Micki Bronston may have left New Orleans, but the city has never left her. It still has her heart locked in a box.
New Orleans is hard to let go, and Bronston and her compatriots cling to its joie de vivre spirit through family recipes and traditions. They’re the things that remained intact even after Katrina, one of the five deadliest hurricanes in history, pummeled the city and flooded homes.
By the time Bronston could return, her home in Lakewood South was destroyed by mold and muck. Among the items she managed to salvage was a tin box. The box had belonged to her grandmother. It contained 150 family recipes, some hand-written, but most, thankfully, were typed. One by one, Bronston hung the cards on a clothesline on the balcony of her Houston apartment.
“It did the trick. The cards that my grandmother had typed were as clear as day,” says the 44-year-old public relations consultant. “There are about five or so of her recipes, most of them desserts, that I make often to remind us of New Orleans. That’s what keeps it alive in our hearts.”
Bronston was among the thousands who fled the largest city in Louisiana during Katrina in late August and September of 2005. Many friends and family members have drifted back to the Big Easy. But Bronston and husband Ben decided to remain in Houston and build a new life for their two teenage daughters. “It was the hardest decision we’ve ever made,” Bronston says.
It’s hard to leave behind a city, they say, that stirs people to dance during a jazz funeral. What a place, that rattles with high spirits, not to mention ghosts and vampires. What a testament, to inspire writers and others to live fully and eat plenty, especially in February during Mardi Gras.
Mardi Gras is when the Big Easy sparks the minds and hearts of Katrina evacuees such as Tom Sternberg, who still yearns to be amid the toe-tapping revelry in the French Quarter.
Instead, the corporate-housing expert immerses himself in the sounds of his hometown every Sunday in his Houston home by tuning into WTUL, a Tulane University radio station on the Internet. His wife, Cindy, stocks their pantry with olive salad and stuffed artichokes she buys on infrequent trips to New Orleans.
Former New Orleanians find it impossible to not wax nostalgic about their rich culinary heritage. But what retired Shell Oil geologist Mark Juedeman misses about New Orleans is its sense of community. “It was difficult to go to the store and not run into somebody you knew. Houston is so large; it’s rare to bump into people you know.”
So recently, to promote that sense of community, he helped start Transition Houston (www.transitionhouston.wordpress.com), which encourages a low-carbon lifestyle by connecting with neighbors. The group hosts frequent potlucks and discussions on topics ranging from changing weather climates to supporting local farmers.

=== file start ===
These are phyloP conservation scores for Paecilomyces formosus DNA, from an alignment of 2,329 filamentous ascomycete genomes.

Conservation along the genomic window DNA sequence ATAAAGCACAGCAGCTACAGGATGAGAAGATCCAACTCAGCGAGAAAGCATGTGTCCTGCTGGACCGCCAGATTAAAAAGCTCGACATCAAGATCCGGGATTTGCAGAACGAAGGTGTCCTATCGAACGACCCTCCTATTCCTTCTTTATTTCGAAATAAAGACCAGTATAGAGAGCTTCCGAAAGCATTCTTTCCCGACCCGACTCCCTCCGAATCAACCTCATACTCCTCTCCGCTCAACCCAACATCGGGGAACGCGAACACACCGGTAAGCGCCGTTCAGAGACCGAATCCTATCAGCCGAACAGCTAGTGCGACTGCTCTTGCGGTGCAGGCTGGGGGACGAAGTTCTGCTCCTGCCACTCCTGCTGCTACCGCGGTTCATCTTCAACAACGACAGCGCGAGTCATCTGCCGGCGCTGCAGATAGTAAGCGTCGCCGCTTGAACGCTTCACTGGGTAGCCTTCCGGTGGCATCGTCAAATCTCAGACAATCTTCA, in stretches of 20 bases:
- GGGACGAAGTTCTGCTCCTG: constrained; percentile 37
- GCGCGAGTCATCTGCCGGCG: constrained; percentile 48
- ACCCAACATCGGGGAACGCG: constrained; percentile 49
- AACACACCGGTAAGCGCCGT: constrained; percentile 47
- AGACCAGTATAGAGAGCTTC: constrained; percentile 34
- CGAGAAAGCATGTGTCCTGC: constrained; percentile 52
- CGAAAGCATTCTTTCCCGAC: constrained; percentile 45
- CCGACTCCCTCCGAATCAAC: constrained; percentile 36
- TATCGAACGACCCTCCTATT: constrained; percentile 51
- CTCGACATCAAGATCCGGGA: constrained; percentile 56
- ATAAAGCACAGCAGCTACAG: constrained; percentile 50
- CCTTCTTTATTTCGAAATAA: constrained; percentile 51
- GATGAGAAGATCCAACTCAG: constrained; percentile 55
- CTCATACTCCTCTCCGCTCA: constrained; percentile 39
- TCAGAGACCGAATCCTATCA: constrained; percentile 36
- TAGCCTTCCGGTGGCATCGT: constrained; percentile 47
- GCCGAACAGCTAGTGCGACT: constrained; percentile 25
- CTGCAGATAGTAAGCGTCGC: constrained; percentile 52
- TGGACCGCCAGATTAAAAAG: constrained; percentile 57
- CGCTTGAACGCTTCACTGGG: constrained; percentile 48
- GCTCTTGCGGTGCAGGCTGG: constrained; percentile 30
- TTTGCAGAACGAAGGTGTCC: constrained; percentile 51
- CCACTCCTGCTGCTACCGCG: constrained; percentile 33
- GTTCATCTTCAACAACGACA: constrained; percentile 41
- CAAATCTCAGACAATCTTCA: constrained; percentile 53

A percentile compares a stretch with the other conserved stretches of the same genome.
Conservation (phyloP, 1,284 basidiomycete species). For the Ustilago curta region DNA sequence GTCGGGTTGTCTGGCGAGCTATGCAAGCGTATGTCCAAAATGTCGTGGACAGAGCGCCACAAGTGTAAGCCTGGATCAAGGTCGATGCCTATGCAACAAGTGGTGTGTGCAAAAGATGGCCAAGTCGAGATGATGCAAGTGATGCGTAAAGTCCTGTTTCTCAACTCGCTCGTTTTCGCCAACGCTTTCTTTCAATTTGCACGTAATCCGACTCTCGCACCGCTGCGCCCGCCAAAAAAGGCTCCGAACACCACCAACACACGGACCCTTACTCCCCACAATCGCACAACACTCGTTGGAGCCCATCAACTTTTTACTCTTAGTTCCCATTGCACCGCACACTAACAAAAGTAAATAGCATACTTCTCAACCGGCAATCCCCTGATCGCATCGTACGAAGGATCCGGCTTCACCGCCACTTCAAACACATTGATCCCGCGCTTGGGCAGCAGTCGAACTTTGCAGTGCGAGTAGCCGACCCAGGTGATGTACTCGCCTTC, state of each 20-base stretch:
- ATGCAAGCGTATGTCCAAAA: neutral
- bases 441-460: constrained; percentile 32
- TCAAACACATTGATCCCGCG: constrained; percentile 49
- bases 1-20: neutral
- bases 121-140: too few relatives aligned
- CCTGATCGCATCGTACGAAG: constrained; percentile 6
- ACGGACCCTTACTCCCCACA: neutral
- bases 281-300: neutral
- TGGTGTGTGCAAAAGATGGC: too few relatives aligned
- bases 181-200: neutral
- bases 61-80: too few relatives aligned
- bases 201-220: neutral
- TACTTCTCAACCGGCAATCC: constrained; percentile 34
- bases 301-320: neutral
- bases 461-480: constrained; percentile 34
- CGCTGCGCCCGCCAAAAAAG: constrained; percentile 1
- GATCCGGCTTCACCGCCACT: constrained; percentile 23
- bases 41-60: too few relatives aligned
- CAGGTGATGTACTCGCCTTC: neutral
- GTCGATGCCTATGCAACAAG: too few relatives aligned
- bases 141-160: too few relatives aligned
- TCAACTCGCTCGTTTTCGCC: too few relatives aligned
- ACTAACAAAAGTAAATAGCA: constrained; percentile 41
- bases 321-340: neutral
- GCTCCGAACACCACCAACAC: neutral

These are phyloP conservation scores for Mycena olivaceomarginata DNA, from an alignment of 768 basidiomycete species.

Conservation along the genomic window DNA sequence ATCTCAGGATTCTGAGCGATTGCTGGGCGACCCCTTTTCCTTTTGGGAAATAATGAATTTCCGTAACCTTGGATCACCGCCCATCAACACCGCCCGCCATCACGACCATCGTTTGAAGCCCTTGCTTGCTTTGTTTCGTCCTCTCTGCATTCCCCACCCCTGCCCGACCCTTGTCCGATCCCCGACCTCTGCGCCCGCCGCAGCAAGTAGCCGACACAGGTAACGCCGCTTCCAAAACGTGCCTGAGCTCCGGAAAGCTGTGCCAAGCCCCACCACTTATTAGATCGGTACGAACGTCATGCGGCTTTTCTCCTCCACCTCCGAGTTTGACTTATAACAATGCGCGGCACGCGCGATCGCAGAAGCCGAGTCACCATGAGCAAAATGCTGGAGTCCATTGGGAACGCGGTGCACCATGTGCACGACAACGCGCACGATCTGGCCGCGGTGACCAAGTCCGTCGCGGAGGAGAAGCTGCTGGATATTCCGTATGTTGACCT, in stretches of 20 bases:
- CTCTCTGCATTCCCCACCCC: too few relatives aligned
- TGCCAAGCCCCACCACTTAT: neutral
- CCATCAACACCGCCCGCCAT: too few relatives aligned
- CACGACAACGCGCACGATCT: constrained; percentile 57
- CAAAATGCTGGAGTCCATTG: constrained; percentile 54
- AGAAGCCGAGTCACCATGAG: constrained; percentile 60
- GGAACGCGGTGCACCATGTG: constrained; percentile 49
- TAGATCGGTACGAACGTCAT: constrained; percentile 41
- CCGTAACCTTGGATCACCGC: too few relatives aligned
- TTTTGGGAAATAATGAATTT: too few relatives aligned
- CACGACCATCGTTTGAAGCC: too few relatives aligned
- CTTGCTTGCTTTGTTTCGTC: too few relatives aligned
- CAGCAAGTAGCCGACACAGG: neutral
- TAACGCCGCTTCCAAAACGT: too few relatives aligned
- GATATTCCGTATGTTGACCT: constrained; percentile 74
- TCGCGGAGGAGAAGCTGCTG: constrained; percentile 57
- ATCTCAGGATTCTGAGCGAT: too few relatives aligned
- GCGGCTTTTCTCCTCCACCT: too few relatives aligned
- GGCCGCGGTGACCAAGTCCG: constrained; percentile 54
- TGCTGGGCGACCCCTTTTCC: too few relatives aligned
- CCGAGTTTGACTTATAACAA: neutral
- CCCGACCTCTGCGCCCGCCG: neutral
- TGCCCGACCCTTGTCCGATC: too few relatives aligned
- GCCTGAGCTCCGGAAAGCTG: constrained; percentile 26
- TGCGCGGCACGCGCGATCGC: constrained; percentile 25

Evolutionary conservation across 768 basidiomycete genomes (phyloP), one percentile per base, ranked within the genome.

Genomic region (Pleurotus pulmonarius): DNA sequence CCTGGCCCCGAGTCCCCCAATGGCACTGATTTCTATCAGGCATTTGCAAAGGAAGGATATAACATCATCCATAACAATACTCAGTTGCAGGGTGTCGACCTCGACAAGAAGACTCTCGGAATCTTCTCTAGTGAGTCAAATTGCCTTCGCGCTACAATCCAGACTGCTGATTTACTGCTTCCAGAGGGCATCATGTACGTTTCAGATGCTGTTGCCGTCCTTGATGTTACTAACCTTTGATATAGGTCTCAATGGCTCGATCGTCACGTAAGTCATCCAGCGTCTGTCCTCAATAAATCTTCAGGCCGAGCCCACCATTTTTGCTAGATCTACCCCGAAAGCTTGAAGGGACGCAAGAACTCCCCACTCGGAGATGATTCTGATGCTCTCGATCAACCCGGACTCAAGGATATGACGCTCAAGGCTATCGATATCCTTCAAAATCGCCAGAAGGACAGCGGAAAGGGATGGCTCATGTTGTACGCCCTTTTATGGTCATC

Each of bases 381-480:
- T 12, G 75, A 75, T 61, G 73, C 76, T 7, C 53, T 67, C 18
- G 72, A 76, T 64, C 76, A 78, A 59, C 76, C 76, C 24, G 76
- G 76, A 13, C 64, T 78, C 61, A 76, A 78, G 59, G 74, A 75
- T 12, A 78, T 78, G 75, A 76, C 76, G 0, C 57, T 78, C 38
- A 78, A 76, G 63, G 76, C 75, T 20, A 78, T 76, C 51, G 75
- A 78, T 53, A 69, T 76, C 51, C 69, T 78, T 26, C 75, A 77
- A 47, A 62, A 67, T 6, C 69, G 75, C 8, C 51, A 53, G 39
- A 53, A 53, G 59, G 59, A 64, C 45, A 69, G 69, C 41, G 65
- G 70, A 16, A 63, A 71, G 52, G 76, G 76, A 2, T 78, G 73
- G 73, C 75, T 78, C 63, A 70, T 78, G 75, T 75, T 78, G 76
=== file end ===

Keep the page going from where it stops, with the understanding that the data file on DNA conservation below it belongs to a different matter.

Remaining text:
New Orleans native Terri Havens still decorates her Christmas tree in black and gold colors in honor of her New Orleans Saints. And the holidays always culminate with a réveillon dinner, which is still observed in New Orleans because of its French heritage, says Havens, who resides in Houston and owns the five-star Cal-A-Vie Spa in California. “Réveillon” means “awakening” and commences after Christmas Eve midnight Mass and can last until dawn.
But perhaps the most buoyant time for Havens rolls around after the 12th day of Christmas, or Epiphany, Jan. 6.
This is when king-cake season commences, and parties are thrown in New Orleans daily until Fat Tuesday, the day before Lent in the Catholic Church. The parties require a ring-shaped king cake baked with a plastic baby charm inside. Whoever gets the charm receives luck and has to buy the cake next time.
Every year since Katrina, Havens has kept this tradition alive by bringing a king cake to her three children’s school classes at St. John’s School and The Fay School. “But I go a step further,” she says. “I play Mardi Gras music, and I bring king and queen costumes. I have the kids line up to pick a king and queen. Afterward, the kids bow to the king and queen before they put on a parade and throw beads and doubloons. I’ll make the kids yell, ‘Throw me something, mister!’ I make sure they have fun and everybody gets stuffed animals.”
For New Orleanians, life is about family, food and letting the good times roll, whether in New Orleans or Houston.
Grandma Sadie’s Shortbread Cinnamon Cookies
Recipe courtesy of Mick Bronson
½ pound of butter
1 cup sugar
1 egg, separated
1 tsp. ground cinnamon
2 cups all-purpose flour, lightly scooped into a measuring cup with a spoon
4 Tbsp. sugar
2 tsp. cinnamon
4 Tbsp. chopped pecans
Preheat oven to 350 degrees.
With an electric mixer, cream butter and sugar until light and fluffy. Add egg yolk, cinnamon and flour; mix well. Transfer mixture into a 9-by-13 pan and place a sheet of plastic wrap on top of the dough. Using fingers, gently press on the plastic wrap to spread the dough evenly in the pan. Remove plastic and brush dough with lightly beaten egg white; set aside. Prepare topping by combining sugar, cinnamon and pecans in a bowl. Sprinkle topping on top of dough. Bake for 30 minutes. While mixture is still warm, cut into 2-inch squares. Allow the cookies to cool completely before removing from pan. Makes about two dozen.